Glaucoma Awareness Month – Don’t Get Blindsided
More than 66.8 million people are visually impaired by glaucoma worldwide and the disease has blinded 6.7 million people, according to the National Glaucoma Research, a program of the American Health Assistance Foundation. The foundation is committed to funding research and getting the word out about glaucoma – January is National Glaucoma Awareness Month.
People of all ages – from babies to senior citizens – are at risk for this incurable disease, which is a group of diseases that affect the optic nerve and can cause blindness without any warning or symptoms. It is not curable and any vision lost cannot be regained. Glaucoma is the leading cause of preventable blindness.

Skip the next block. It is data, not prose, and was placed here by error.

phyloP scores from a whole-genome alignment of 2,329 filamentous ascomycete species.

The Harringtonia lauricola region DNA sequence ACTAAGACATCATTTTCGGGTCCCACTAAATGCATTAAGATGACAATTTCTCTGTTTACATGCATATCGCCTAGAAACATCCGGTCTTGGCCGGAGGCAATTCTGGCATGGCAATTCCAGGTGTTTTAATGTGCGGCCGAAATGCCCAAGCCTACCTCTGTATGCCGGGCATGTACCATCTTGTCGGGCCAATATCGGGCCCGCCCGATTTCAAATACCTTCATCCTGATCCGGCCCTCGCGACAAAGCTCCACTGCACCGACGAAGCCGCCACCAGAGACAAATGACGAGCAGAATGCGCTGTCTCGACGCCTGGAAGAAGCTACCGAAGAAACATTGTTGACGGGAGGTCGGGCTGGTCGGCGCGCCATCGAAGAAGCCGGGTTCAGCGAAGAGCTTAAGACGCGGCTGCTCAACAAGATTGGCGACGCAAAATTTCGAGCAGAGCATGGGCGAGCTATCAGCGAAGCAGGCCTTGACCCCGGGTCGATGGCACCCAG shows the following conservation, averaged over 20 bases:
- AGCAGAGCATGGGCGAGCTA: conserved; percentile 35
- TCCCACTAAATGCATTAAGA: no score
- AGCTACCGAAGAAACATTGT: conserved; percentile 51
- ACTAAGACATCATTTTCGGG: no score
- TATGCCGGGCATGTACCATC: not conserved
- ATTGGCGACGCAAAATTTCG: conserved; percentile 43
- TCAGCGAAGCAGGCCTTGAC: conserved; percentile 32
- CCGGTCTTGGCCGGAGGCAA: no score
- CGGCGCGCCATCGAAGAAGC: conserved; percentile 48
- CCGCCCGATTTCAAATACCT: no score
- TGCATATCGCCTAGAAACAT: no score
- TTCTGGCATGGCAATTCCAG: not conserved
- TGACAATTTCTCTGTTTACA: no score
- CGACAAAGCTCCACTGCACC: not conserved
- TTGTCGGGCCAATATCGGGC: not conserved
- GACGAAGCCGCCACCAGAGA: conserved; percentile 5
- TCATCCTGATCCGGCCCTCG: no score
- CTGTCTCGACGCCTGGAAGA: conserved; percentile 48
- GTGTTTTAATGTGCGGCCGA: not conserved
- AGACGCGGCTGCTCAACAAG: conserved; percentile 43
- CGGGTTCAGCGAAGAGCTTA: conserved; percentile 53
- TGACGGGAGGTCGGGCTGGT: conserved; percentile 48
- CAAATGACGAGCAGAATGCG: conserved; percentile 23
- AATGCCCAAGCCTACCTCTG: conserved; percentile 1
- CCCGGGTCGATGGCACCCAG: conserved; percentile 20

The only way to combat glaucoma is to be aware of it, according to ophthalmologist Dr. Dan Beers of the Peninsula Laser Eye Medical Group. Early detection by an ophthalmologist can prevent blindness, he said, adding that he strongly suggests annual eye exams.
Three million Americans have glaucoma, but only half of them know it. “If you wait until you are having problems seeing, it could be too late,” Beers said.
A well-trained ophthalmologist should be able to detect early stages of glaucoma through careful examination of the optic nerve, the bundle of nerve fibers that carries information from the eye to the brain, he said.
Once the disease is detected, its progression can be slowed dramatically through the use of prescription eyedrops or laser procedures that reduce the amount of swelling in the optic nerve.
Beers said if he notices anything unusual about the optic nerve, he immediately uses Heidelberg Retinal Tomography (HRT) for further testing. The HRT is the best instrument available to analyze the optic nerve in three dimensions.
“It takes a three-dimensional view to find early loss in optic nerve tissue,”
Beers said. For more information, visit www.ahaf.org/glaucoma.